• Steve Cook, Book Author, Microsoft, formerly representing IBM on the OMG Team specifying UML2, does now work on DSL Tools + UML.
  • Cameron Skinner Comments on Visual Studio Team System, Design and Architecture, .NET, and beyond
  • Stuart Kent, Book Author, Senior Program Manager, Visual Studio
  • Gareth Jones, Microsoft, Senior Development Lead, Visual Studio

Software Factories

The software factories Microsoft offers are meant to guide through the whole developing lifecycle of an application mostly for one specific horizontal domain.

Software Factories are based on GAX and GAT, the Guidance Automation Extensions and the Guidance Automation Toolkit. These are frameworks to create wizards and macros/recipes that guide through the creation of an solution.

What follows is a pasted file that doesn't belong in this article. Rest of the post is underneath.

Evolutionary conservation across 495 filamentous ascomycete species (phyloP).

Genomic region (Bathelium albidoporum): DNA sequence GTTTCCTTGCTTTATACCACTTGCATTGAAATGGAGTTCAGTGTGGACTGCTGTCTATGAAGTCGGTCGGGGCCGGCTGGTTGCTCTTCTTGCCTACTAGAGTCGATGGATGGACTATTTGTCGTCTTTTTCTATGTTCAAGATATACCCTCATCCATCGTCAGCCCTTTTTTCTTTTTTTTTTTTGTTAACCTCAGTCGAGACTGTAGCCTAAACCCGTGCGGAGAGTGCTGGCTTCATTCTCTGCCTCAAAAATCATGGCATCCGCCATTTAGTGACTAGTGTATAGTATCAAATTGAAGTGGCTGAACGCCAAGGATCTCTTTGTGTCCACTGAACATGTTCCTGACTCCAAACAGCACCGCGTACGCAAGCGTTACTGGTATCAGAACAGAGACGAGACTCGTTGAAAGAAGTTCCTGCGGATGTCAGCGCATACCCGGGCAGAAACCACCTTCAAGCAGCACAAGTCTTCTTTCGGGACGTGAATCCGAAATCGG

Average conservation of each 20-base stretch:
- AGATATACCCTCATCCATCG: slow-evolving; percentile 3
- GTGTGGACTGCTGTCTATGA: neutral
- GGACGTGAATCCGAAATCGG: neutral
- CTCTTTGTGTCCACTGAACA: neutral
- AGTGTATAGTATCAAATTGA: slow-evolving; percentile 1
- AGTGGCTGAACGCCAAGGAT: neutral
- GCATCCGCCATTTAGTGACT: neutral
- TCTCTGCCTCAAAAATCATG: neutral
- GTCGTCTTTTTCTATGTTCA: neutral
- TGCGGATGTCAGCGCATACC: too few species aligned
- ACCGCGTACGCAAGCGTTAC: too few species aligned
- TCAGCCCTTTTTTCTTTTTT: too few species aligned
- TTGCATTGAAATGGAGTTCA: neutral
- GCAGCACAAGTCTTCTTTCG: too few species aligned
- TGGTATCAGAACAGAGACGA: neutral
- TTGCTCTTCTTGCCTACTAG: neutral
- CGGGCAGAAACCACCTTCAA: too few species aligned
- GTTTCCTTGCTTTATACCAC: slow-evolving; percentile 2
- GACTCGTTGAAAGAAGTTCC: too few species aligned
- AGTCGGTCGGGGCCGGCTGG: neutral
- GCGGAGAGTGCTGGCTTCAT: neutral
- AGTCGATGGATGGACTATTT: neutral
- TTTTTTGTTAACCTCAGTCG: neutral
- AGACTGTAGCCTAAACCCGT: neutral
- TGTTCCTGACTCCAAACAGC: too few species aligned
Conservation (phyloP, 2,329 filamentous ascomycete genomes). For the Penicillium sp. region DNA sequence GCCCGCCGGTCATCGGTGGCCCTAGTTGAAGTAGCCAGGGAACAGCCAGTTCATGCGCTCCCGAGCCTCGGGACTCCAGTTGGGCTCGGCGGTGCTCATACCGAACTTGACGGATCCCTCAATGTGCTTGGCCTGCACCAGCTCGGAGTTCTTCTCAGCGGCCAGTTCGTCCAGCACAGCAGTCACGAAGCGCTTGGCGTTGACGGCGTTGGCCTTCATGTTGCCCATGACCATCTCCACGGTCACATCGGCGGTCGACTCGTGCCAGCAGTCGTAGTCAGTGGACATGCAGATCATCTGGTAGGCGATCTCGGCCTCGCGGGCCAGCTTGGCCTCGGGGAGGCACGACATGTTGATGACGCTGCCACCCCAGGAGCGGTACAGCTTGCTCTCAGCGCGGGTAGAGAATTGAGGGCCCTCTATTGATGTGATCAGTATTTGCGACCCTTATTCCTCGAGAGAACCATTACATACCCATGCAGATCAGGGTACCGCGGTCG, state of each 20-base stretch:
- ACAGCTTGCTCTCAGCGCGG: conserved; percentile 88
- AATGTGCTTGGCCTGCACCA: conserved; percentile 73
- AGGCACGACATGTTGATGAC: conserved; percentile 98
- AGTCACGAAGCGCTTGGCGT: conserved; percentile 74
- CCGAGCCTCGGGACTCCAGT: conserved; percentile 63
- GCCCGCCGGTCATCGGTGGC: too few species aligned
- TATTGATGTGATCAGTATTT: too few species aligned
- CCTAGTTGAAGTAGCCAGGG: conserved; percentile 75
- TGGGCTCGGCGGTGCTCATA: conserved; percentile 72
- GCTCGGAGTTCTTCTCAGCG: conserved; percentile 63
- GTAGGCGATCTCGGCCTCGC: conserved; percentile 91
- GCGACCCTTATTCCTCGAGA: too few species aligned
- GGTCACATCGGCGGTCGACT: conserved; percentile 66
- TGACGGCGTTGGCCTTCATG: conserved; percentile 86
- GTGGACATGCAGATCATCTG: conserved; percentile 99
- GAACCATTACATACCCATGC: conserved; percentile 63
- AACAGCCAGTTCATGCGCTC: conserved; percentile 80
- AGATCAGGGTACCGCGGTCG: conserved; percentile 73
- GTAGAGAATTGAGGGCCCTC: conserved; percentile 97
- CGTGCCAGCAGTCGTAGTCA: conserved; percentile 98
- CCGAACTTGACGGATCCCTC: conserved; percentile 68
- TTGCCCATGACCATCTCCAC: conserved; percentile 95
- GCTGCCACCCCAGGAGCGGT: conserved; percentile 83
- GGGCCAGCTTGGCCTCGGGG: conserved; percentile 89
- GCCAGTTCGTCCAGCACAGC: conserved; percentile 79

It would be wrong to say that Software Factories by concept incorporate MDSD principles, but there is still an analogy.

I could imagine building a software factory for compositing different models into a very specific ready-to-use-factory that fully considers MDSD principles by using DSLs and Code Generators.

The Microsoft Patterns and Practices Team is developing a couple of Software Factories, which include:

Especially these implementations lack at one point: Refactoring! Since code is generated once, instead of generating over and over again, changes on the templates and the model wont affect generated code.